Dragon Ball Z: Idainaru Dragon Ball Densetsu

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Dragon Ball Z: The Legend
Dragon Ball Z Legends front-Jap.jpg
Sega Saturn's Japanese box art
Developer(s) Tose Software
Publisher(s) Bandai
Series Dragon Ball
Platform(s) Sega Saturn
PlayStation
Release
  • JP: May 31, 1996
Genre(s) Fighting
Mode(s) Up to 2 players simultaneously

Dragon Ball Z: Idainaru Dragon Ball Densetsu (ドラゴンボールZ 偉大なるドラゴンボール伝説?, Doragon Bōru Zetto Idainaru Doragon Bōru Densetsu, Dragon Ball Z: The Greatest Dragon Ball Legend) is a fighting game produced and released by Bandai on May 31, 1996 in Japan, released for the Sega Saturn and PlayStation.[1] Budget label versions were released on June 20, 1997 for the Saturn and June 27, 1997 for the PlayStation. In Europe, only the Sega Saturn version was released in France, Spain and Portugal with the French edition retaining the original Japanese name (although is translated as Dragon Ball Z: La grande légende des boules de cristal in the title screen) and the Spanish edition being re-addressed as Dragon Ball Z: The Legend on December 1996.[2]

Gameplay[edit]

The gameplay features the multiple exchangeable fighters battle and the blue/red meter that determine who will makes a special "Meteo Attack" (PlayStation version shown).

The game utilizes a unique system of play that is different from most other fighters. The graphics feature 2-D sprites in a three dimensional world.[3] Although each battle begins on the ground, the majority of the action is featured skyward. The characters fly around each other and utilize rapid punches and kicks, and ki blasts, either singularly or rapidly by holding the assigned button for a short period. The characters have a limited amount of ki that can be charged over time. If the player uses all of their available ki their character will stop fighting out of exhaustion, leaving them wide open for an attack. The life meter is a scale made up of energy from both sides that shifts depending on damage taken, and after one side is depleted, the character performs a special "Meteo Attack", which takes place in a cut scene and finishes off the opponent.[3] Each match is made up of two teams that can include one fighter or multiple fighters (up to 3) that can be switched out at various times.[3]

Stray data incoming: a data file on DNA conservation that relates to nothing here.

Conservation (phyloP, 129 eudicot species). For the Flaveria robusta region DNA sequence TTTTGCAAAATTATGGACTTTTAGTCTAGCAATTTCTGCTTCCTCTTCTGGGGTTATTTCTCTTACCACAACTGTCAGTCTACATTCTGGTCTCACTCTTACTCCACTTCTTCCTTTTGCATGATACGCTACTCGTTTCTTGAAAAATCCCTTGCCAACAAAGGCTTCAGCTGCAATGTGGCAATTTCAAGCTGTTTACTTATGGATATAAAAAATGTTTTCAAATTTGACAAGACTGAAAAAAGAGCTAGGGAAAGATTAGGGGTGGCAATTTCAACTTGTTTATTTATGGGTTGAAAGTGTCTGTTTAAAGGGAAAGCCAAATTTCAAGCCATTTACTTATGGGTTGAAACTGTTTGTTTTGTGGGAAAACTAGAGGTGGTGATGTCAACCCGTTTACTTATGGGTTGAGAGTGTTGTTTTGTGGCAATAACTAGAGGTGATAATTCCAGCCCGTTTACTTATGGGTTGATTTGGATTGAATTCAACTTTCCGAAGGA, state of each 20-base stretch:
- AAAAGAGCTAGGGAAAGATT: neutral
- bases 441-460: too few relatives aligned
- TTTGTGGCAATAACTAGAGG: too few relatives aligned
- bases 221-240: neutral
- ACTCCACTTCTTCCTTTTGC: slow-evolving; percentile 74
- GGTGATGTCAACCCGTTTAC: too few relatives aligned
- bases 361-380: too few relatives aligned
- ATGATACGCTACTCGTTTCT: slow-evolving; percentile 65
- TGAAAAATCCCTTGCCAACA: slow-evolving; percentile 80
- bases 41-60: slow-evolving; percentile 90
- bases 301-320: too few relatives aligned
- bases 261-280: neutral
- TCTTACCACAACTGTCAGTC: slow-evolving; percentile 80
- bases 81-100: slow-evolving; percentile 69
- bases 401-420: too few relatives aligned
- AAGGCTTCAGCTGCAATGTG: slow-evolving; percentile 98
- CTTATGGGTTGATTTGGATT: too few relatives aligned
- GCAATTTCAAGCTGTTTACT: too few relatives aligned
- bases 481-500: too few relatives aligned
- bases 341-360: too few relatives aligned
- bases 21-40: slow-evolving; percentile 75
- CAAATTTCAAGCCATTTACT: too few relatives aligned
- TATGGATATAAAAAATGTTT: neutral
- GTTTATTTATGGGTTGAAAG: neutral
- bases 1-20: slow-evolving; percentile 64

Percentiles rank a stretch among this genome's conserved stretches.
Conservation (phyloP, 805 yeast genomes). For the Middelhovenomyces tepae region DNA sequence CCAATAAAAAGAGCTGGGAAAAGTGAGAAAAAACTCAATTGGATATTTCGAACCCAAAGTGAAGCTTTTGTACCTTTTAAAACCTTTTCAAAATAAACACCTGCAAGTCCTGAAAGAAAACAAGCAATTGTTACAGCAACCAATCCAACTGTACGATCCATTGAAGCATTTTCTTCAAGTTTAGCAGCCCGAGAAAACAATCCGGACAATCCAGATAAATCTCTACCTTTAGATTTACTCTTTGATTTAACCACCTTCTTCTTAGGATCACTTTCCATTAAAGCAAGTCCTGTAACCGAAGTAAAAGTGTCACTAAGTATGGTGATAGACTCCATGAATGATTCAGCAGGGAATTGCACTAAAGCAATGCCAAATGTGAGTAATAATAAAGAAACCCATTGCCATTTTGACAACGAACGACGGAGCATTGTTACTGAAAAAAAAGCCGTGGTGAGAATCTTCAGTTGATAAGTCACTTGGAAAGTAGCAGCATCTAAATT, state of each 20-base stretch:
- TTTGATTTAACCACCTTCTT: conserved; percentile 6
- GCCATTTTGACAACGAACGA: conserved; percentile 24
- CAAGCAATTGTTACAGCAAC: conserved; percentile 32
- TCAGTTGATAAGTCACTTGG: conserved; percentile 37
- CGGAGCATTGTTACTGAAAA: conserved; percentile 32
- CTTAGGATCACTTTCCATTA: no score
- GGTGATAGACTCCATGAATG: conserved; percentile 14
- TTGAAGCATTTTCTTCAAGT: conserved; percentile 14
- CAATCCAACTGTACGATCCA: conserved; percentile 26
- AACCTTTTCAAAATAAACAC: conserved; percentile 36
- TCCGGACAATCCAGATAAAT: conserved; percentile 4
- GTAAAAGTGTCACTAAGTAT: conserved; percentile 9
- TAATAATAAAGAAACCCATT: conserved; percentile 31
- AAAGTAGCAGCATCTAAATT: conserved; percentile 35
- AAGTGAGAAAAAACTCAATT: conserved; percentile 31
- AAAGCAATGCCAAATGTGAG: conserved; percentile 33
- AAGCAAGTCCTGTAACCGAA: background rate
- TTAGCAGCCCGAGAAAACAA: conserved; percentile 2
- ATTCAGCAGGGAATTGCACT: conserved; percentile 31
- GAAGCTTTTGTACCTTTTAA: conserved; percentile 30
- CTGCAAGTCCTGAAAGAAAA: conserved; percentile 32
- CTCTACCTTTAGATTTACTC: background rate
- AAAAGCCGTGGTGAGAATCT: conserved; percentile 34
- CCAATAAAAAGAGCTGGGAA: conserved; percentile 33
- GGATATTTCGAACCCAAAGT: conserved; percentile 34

The story mode of the game is divided into episodes, and it encompasses all of Dragon Ball Z, featuring the most important battles of the series.[4]

Reception[edit]

Reviews
PlayStation Saturn
Gamekult 8/10[5] 8/10[6]
Hobby Consolas 83/100[2]
Jeuxvideo.com 14/20[7] 15/20[8]
Joypad 80/100[9]
Joypad 81/100[10]
Next Generation 2/5 stars[11]
Player One 75/100[12]

The game received average reviews. The Saturn's version is commonly considered as the best one.[4] Reviewing the PlayStation version as an import, Next Generation criticized it for a lack of innovation, mediocre gameplay, and "sub-standard" graphics when compared to other fighting games. They regarded the wide selection of playable characters to be its one saving grace.[11]

References[edit]

  1. ^ "Dragon Ball Z: Idainaru Dragon Ball Densetsu". VGChartz. Retrieved 3 September 2014. 
  2. ^ a b "Dragon Ball Z Legend". Hobby Consolas (in Spanish) (63): 76–78. December 1996. ISSN 6239-0104. 
  3. ^ a b c "Dragon Ball games on Meristation" (in Spanish). p. 14. Retrieved 28 January 2014. 
  4. ^ a b "Dragon Ball games on Meristation" (in Spanish). p. 15. Retrieved 28 January 2014. 
  5. ^ "Dragon Ball Z (PSOne)". Gamekult (in French). Retrieved 6 January 2012. 
  6. ^ "Dragon Ball Z (Saturn)". Gamekult (in French). Retrieved 6 January 2012. 
  7. ^ "Dragon Ball Z Legends (PSOne)". Jeuxvideo.com (in French). 18 February 2011. Retrieved 6 January 2012. 
  8. ^ "Dragon Ball Z Legends (Saturn)". Jeuxvideo.com (in French). 18 February 2011. Retrieved 6 January 2012. 
  9. ^ "Dragon Ball Z Legends review". Joypad (55): 62/63. 
  10. ^ "Dragon Ball Z Legends review". Joypad (83): 61. 
  11. ^ a b "Dragon Ball Z". Next Generation. Imagine Media (11): 168. November 1995. 
  12. ^ "Dragon Ball Z Legends review". Player One (69): 66/67.